And that is despite having had a meeting with the organisation to try and develop an understanding of their rationale.
I appreciate the reasoning behind their having a 36 knot Atlantic boat located somewhere in the Tay area. Across Montrose, Anstruther, Arbroath and Broughty Ferry there is a strong case for having a fast response vessel in the mix.
But from earlier discussions that Dave Doogan MP and I had with the RNLI some months back, everything seemed to point to the Ferry being the logical base for it – with the Shannon coming to Arbroath. I would go as far as to say it appeared a no-brainer.
However, that is not the position that’s been reached.
While I understand it was marginal decision between Arbroath and the Ferry, and that the increasing volume and nature of traffic in and out of Dundee was in the latter’s favour, I still can’t quite get my head around the outcome.
Whatever vessels travel to and from Dundee will, of course, pass Arbroath. Therefore, like many folk in the town, I am struggling to understand a decision viewed locally as both a downgrading and a betrayal of the station, crew and community considering the support and service given to the RNLI.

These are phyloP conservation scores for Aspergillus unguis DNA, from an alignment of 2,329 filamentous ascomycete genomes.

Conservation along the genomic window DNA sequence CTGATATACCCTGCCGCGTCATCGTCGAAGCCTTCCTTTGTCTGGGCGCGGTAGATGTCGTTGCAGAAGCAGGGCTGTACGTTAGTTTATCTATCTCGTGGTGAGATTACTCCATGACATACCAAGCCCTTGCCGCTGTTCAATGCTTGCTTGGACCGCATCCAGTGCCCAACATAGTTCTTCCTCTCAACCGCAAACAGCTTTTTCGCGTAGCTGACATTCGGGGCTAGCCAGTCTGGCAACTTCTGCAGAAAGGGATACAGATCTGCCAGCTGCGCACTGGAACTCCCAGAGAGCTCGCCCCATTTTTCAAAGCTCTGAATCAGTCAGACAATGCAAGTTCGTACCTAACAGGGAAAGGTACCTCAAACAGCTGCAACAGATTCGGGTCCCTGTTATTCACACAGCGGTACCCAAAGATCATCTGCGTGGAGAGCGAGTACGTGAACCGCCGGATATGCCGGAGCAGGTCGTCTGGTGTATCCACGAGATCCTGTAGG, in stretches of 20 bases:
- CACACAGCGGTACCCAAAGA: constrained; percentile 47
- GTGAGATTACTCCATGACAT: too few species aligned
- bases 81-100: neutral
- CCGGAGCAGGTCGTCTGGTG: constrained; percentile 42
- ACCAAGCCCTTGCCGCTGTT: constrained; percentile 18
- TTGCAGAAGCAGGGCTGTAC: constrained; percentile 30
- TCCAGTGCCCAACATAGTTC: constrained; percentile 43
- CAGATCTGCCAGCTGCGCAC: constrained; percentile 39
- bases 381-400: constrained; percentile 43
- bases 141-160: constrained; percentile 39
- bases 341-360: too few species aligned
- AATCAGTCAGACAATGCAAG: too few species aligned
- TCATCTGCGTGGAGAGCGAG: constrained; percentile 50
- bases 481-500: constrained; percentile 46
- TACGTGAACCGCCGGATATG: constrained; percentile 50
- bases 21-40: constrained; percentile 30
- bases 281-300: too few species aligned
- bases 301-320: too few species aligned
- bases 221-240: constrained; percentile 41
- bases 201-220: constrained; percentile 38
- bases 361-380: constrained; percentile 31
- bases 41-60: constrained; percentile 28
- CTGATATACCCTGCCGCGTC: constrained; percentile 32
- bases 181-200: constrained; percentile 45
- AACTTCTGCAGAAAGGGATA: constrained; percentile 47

In the follow-up meeting Dave Doogan and I had with them, we of course sought to have the decision revisited – and, in doing so, to convey the damage it has done to their relationship with the community. Despite our best efforts, I don’t think we succeeded in improving their grasp of the strength of feeling in Arbroath.
They were adamant that the decision won’t be changed – their focus now being on winning over the hearts and minds of the lifeboat crew in terms of accepting the Atlantic class vessel. The only positive was an indication that planning for a replacement station is being progressed. I would like to think we might yet see a U-turn. But as that would involve back-tracking on the commitment given to Broughty Ferry, with all the upset that would create, sadly I am not optimistic.